Pet Peeves Meme

Via jo(e) and New Kid:

1. Grammatical pet peeve. (Must keep my pedantry in check here) Easy -- using "at" at the end of a sentence, or a variation thereof, especially at the end of a scholarly presentation: "Okay, yeah, so that's where I'm at with my research right now." But actually it bothers me anytime, anyplace. I know it's perfectly fine to use prepositions at the ends of sentences, and other ones don't bother me at all. It's just something about the superfluity of "where I'm at" when someone could say "where I am," plus I hate the way it sounds.

I also don't like it when people use pronouns in the nominative case in contexts when they should be used in the objective case. Ex.: "She went to the store with Jane and I." The pronoun at the end of the sentence is the object of the preposition "with," so the correct usage would be "She went to the store with Jane and me."

2. Household pet peeve. When people kick off their shoes and leave them in the living room. Same goes for clothes. Cluttered counters and other surfaces.

3. Arts & Entertainment pet peeve. Some of you are going to be horrified, but...the acting in old movies and TV shows -- I'm thinking mostly 1940s and 1950s, but a lot of movies before and since then, too. The way they talk always sounds the same to me, with the same prosody, cadence, inflection, etc. Watch any episode of The Twilight Zone; that's how everyone sounds to me.

4. Liturgical pet peeve. I don't know. I hear that at some churches, preachers use PowerPoint in their sermons. That's crossing some kind of line.

5. Wild card. It irritates me when people I hardly know and haven't seen in years comes up to me and says, "You don't remember me, do you?" It just seems kind of pitiful, like the person thinks I'm higher up on the social ladder than s/he and is implicitly admitting it, but compensating for it by ensuring that I end up looking like a jerk if I don't remember the person, which I almost always do, and even if I don't, I don't give the person the satisfaction of my groveling; I just shrug. Jeez. Just say, "Hey, I think I know you from somewhere," or better, "I don't know if you remember me, but we had so-n-so's class together."

Bonus (things I do that become other people's pet peeves): Jonathan hates the way I correct other people's grammar (which I have no idea I'm doing, by the way). He says that someone might make a grammatical mistake, and I repeat the statement with the correct usage. It's hard for me to think of an example, so I'll use jo(e)'s. If someone says, "There's lots of apples in that tree," I might say, "Yes, there sure are lots of apples in that tree."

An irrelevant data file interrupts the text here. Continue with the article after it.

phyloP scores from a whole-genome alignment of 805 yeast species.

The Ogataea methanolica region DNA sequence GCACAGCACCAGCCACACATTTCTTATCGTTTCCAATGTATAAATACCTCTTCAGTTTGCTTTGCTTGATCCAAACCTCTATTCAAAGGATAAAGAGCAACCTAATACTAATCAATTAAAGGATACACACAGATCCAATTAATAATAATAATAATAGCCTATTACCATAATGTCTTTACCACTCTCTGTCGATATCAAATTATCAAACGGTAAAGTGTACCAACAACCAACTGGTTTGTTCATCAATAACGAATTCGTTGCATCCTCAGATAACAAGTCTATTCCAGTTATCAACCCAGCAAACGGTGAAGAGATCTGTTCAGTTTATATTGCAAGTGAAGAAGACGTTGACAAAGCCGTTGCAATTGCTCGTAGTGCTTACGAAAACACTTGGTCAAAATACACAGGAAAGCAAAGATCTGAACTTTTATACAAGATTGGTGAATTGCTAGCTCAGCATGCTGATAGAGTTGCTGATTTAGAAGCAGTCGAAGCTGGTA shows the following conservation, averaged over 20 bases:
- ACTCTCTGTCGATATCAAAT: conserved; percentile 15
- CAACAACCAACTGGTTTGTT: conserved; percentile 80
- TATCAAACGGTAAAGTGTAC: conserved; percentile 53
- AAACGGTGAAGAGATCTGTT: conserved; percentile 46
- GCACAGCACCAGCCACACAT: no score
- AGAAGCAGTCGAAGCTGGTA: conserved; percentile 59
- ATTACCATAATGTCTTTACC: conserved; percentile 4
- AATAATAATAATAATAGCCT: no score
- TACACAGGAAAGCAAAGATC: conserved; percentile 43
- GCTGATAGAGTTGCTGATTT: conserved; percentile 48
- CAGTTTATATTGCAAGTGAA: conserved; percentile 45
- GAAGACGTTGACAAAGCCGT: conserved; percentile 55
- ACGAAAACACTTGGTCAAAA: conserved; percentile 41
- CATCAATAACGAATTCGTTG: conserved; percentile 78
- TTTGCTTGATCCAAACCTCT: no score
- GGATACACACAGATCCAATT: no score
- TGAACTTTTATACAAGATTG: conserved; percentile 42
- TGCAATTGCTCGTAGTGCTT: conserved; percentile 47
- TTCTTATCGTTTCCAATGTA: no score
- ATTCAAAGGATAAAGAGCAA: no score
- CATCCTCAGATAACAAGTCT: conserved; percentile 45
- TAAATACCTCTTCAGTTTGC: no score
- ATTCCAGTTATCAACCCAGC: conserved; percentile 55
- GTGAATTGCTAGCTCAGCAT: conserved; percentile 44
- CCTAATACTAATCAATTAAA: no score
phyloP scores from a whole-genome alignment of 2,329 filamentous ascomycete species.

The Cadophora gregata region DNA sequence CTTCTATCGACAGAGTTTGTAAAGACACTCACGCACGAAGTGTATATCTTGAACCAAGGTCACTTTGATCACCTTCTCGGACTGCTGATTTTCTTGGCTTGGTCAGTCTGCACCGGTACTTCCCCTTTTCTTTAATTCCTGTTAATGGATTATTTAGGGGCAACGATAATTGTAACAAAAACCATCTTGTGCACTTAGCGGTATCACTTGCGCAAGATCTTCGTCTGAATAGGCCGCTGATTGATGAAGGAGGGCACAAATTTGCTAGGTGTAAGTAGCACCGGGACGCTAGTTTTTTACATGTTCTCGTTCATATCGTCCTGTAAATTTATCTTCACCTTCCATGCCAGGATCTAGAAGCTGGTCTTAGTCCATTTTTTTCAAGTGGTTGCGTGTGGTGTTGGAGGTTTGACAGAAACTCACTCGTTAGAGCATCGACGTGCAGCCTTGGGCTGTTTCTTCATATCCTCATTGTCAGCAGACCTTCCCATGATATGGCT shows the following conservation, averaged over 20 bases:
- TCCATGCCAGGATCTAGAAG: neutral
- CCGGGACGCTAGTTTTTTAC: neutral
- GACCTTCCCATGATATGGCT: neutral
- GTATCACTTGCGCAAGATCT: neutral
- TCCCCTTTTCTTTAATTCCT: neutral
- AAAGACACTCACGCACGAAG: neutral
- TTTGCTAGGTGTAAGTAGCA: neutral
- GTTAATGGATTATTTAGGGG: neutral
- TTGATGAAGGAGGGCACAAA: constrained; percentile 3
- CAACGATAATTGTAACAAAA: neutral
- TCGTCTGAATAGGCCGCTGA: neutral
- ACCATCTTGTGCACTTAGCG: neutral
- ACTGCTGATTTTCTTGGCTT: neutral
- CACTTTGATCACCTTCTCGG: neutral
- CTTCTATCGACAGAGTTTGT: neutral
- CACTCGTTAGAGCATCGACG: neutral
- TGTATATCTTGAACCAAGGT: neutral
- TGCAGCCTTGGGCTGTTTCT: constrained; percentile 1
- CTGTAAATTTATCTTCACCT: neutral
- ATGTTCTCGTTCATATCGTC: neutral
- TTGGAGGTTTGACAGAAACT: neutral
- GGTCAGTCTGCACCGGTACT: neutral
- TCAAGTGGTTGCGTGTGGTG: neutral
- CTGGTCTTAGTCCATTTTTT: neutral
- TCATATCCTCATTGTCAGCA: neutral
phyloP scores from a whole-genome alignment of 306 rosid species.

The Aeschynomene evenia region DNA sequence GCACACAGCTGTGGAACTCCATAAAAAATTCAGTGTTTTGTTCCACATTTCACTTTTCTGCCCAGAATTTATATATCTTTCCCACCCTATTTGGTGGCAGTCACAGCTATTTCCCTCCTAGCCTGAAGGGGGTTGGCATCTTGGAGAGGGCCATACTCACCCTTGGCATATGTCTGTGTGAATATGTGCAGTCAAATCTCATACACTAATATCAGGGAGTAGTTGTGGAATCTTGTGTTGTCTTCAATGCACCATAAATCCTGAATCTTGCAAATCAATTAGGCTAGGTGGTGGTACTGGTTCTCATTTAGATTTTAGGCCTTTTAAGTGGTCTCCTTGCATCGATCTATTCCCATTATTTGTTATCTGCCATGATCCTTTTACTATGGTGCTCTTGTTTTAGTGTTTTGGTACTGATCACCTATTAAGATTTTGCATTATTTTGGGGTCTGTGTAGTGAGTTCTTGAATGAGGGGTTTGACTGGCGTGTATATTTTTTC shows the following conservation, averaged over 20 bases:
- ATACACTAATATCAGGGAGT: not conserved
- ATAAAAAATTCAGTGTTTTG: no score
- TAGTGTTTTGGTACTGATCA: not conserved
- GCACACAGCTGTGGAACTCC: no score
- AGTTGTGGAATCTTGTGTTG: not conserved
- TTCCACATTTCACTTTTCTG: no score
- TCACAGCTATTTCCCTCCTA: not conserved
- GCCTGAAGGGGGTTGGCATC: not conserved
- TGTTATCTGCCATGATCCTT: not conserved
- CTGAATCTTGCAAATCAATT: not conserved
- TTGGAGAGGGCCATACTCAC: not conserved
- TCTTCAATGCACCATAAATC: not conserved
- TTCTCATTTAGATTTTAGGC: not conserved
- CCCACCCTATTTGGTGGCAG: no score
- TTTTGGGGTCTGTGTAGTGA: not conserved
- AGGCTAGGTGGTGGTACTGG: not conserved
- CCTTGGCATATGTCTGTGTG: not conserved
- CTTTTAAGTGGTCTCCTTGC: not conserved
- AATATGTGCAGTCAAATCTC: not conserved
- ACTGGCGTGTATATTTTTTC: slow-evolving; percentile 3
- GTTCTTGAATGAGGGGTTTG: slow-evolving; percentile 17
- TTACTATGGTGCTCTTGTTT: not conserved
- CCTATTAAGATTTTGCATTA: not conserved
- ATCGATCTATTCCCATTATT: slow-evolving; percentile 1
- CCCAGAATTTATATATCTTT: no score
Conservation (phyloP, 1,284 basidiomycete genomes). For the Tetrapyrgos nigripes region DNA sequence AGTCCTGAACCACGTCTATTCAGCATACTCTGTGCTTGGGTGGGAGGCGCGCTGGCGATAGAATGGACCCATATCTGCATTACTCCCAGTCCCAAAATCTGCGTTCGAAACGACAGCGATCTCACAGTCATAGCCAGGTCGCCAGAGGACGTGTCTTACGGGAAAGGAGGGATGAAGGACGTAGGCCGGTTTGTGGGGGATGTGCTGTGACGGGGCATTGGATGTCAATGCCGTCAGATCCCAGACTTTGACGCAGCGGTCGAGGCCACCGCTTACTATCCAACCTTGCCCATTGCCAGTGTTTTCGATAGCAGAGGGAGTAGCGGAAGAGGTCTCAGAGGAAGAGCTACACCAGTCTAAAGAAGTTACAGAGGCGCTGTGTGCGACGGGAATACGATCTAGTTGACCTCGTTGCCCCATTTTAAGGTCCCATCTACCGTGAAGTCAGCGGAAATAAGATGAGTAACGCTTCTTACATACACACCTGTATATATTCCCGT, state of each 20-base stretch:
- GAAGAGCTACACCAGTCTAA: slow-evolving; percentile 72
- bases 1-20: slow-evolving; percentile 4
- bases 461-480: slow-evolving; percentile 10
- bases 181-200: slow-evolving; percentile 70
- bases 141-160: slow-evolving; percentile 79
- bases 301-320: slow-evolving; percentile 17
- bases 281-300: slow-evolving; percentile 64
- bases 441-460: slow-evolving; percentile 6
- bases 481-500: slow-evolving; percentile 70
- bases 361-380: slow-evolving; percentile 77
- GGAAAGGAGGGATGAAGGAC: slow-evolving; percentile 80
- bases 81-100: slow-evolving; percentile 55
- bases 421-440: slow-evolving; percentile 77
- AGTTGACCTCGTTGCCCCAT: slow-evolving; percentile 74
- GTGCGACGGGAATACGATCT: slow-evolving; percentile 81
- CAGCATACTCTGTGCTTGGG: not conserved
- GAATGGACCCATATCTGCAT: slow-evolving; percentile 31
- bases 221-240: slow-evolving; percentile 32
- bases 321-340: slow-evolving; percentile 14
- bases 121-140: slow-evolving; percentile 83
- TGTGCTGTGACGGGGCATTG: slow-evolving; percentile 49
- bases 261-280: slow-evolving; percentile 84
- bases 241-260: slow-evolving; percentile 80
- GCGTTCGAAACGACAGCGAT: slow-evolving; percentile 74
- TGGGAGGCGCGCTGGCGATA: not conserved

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Well, someone left her shoes

Well, someone left her shoes in the living room last night.

Also, once you commit yourself to the contraction, "at" becomes unavoidable. You can't say "where I'm with this here research."


Clancy, I'm with you on half of number 1. I'll reveal my own biases here, but I agree on the second half of your grammar pet peeve because I find the hypercorrection it entails utterly annoying (though I realize that the object of my annoyance and the committers of hypercorrection are the [petty] bourgeoisie), while I don't mind sentences or phrases ending in prepositions of any sort, including at, but then I realize that the latter usage is more characteristic of working class speakers and gets more and more filtered out as one gains more cultural and educational capital.

But this is only half a confession, since I don't feel all that bad about hating hypercorrection more than I hate undercorrection.

Yes, but

I picked them up first thing this morning, after noticing in horror that they were indeed there. Everyone makes mistakes, unfortunately.

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